The misdemeanor charge carries a maximum penalty of a year in jail and a $4,000 fine. At least one protester called the misdemeanor charge a "slap in the face to the Bland family."

Jim Arnott answers questions at press conference about
child-porn charges against Officer Juan T. Jones
(From KY3)
Is it time the United States started taking police perjury seriously? According to a report at Salon, titled "Perjury USA: Rampant police lying taints criminal justice system nationwide," the answer is yes. From the report:

That Chicago police who witnessed Officer Jason Van Dyke kill Laquan McDonald in a hail of sixteen bullets may have lied to cover it up is a reminder that misplaced trust in law enforcement can lead to injustice. According to civil rights attorneys, the systemic police lying evidenced in Chicago is a nationwide problem.

“It has been shown repeatedly that police usually close ranks and form a narrative that immediately puts the police in the defensive to justify whatever force was used,” says Ezekial Edwards, director of the American Civil Liberties Union’s Criminal Law Reform Project.

Lies, he says, are told not just to cover up major events like a shooting but also to justify illegal searches in run-of-the-mill cases.

“If the facts are very helpful to a police officer, obviously they’re going to tell the truth. But if they’re not,” says Edwards, “a lot of the time you’ll be dealing with testimony that’s less than honest.”

This all hits close to home because Carol and I have seen considerable evidence that we are dealing with systemic police lying in Greene County, Missouri, which is home to Springfield, the state's third largest city.

Carol's case, plus the arrest and termination of Juan T. Jones, indicates the overwhelmingly white Greene County Sheriff's Office might have radically different standards for white officers and black officers. Should that merit a federal civil-rights investigation? Did someone commit perjury in Carol's case, much like what Brian Encinia is alleged to have done in Texas?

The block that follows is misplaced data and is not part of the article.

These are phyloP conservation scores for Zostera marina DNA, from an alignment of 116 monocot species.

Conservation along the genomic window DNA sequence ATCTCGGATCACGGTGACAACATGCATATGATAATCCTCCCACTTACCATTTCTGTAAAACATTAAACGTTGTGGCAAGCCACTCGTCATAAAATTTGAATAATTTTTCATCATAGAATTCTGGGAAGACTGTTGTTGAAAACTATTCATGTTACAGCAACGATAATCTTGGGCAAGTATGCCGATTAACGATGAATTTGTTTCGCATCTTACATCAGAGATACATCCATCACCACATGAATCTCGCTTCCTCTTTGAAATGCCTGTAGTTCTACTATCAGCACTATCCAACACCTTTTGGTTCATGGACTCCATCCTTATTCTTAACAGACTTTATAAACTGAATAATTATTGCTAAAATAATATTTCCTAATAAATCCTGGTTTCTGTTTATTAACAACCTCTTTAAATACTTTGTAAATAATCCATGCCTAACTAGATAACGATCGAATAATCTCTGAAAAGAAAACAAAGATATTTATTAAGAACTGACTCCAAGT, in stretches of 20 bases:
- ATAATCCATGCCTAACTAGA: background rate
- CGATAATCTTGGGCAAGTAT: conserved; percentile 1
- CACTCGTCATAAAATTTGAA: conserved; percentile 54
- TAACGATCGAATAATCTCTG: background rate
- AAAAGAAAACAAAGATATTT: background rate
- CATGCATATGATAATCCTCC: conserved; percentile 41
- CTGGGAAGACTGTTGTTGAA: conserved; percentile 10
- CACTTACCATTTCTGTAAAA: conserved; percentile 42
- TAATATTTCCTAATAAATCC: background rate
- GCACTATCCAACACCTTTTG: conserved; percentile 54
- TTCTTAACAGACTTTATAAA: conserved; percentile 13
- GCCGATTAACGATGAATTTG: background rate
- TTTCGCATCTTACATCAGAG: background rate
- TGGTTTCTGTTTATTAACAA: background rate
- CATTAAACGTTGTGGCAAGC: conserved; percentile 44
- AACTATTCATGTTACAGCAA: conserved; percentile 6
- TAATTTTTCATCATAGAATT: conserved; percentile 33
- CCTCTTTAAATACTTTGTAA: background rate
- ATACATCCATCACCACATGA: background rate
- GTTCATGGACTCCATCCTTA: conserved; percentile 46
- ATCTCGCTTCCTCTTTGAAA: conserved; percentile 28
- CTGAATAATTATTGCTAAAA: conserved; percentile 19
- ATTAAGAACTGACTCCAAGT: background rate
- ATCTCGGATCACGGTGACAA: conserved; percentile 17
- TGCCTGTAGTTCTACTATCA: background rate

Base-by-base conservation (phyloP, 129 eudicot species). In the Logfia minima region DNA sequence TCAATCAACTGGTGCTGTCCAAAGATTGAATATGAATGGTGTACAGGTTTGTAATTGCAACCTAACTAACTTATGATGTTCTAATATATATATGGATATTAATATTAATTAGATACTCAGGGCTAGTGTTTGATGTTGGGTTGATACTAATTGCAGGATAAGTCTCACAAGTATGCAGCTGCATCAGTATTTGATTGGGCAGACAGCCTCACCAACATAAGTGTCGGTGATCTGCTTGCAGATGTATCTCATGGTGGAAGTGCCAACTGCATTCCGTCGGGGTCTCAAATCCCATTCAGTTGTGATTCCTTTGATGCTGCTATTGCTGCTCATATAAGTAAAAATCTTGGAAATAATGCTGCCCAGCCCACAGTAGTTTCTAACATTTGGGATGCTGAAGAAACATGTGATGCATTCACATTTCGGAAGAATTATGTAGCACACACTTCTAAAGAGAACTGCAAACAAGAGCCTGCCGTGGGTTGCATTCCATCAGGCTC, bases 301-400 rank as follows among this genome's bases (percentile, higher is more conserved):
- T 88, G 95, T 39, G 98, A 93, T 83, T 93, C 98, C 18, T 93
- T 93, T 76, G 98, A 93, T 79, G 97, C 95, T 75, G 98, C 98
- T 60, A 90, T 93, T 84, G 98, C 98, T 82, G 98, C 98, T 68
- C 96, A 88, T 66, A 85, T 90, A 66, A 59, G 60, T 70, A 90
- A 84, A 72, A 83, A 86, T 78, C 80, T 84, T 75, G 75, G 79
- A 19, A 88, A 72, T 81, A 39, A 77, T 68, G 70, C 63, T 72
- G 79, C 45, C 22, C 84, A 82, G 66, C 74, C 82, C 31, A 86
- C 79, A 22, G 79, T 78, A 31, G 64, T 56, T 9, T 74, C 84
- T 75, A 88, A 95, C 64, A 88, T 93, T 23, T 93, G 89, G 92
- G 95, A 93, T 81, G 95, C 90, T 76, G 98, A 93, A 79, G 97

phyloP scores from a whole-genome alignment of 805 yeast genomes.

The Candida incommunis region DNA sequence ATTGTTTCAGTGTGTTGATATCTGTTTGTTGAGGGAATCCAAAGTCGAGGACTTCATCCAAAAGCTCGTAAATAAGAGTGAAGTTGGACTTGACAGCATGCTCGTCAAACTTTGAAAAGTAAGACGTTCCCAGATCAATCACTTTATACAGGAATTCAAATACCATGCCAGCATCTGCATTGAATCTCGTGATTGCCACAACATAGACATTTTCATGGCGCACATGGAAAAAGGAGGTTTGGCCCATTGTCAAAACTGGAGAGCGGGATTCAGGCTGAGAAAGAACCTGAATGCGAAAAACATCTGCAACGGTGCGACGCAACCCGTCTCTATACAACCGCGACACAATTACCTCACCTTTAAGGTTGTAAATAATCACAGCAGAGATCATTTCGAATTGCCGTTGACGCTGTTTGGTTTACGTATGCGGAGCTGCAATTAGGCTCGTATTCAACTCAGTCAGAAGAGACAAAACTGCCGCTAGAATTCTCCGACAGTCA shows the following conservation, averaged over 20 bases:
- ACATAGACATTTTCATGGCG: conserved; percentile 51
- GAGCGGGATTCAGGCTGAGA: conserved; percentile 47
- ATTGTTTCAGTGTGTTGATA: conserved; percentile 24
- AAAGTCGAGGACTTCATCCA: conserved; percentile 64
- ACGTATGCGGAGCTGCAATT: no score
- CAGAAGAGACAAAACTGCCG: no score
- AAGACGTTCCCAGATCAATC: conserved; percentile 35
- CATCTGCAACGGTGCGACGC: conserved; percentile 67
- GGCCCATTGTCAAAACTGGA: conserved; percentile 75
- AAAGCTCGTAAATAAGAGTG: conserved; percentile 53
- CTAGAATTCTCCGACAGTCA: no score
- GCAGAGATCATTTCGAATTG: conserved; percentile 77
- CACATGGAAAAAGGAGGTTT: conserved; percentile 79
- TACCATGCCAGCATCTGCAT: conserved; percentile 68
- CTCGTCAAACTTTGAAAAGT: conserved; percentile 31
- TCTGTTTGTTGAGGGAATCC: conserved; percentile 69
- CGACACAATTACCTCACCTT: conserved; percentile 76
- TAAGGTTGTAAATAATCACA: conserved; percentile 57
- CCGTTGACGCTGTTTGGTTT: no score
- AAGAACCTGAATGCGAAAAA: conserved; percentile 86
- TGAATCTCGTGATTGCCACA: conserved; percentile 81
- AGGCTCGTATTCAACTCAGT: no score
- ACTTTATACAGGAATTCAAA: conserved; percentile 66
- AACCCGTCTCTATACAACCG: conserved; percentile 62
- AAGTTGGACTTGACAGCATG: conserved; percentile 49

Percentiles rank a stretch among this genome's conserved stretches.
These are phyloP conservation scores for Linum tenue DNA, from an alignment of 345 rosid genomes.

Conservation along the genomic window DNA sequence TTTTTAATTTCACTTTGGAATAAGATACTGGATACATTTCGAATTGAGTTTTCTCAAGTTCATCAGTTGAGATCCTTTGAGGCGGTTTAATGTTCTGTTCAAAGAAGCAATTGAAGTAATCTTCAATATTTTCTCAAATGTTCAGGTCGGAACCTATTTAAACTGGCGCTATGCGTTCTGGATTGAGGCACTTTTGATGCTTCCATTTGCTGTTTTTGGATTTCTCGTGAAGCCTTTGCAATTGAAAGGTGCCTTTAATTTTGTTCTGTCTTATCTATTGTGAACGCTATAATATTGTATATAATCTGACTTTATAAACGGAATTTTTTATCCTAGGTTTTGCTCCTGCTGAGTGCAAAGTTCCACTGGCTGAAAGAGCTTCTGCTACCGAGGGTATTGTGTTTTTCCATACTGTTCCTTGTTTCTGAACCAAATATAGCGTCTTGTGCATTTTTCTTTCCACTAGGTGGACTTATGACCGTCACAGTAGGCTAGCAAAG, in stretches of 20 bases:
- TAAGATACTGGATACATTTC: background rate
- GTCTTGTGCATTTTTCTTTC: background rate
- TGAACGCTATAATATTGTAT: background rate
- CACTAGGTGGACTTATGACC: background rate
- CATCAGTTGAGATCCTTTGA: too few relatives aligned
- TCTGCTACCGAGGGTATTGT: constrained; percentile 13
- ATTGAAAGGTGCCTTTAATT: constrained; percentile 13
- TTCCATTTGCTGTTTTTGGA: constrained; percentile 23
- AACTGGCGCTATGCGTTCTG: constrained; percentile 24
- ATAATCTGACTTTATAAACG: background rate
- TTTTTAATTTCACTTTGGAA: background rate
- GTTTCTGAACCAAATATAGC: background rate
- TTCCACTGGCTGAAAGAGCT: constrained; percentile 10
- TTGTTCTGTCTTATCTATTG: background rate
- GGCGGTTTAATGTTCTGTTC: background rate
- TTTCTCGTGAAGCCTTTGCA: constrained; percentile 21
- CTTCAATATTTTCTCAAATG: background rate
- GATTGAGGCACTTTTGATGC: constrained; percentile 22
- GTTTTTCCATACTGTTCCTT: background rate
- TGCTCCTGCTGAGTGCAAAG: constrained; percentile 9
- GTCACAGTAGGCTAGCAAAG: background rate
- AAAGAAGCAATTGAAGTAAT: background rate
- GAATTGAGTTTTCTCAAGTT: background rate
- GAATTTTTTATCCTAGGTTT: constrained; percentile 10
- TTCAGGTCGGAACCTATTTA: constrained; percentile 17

We will address those questions, and more, in upcoming posts.


Anonymous said...

LS...this is just a dialogue question...by no means contrarian to your views. There is no doubt crooked cops/sheriffs/etc. exist in this crazy country. Still, there are more good cops than bad...people who put their lives on the line for us for all the right reasons. My question is how do we not cast a shadow over the good cops for the actions of a few?

Again...I know your personal experiences have framed your viewpoint where you may not trust any cops, but I'm just curious as a journalist how do you (or other journalists) balance that out?

As I said...not being argumentative. Great coverage of the bad cops. Just thought the question might spark dialogue among your readers and I would love to hear your thoughts.

Anonymous said...

Glad to see that the trooper might be held accountable in Texas, although he probably deserves a felony charge of some kind.

legalschnauzer said...

Very good question, @12:18, and I appreciate the thoughtful way you presented it. Not sure I have a good answer for you, but would welcome the thoughts of others. I'm reminded of yesterday's Hall of Fame vote in baseball. Certain players--Mark McGwire, Roger Clemens, Barry Bonds--are not getting elected because they were part of baseball's steroids era. Mike Piazza, who was elected, is believed by some to have been involved with steroids, so some think his accomplishments are tainted. Meanwhile, players who never touched a steroid probably will be painted with that brush if they played during the Steroid Era. The bad actions of a few often taint the good actions of many, and I'm not sure how to change that.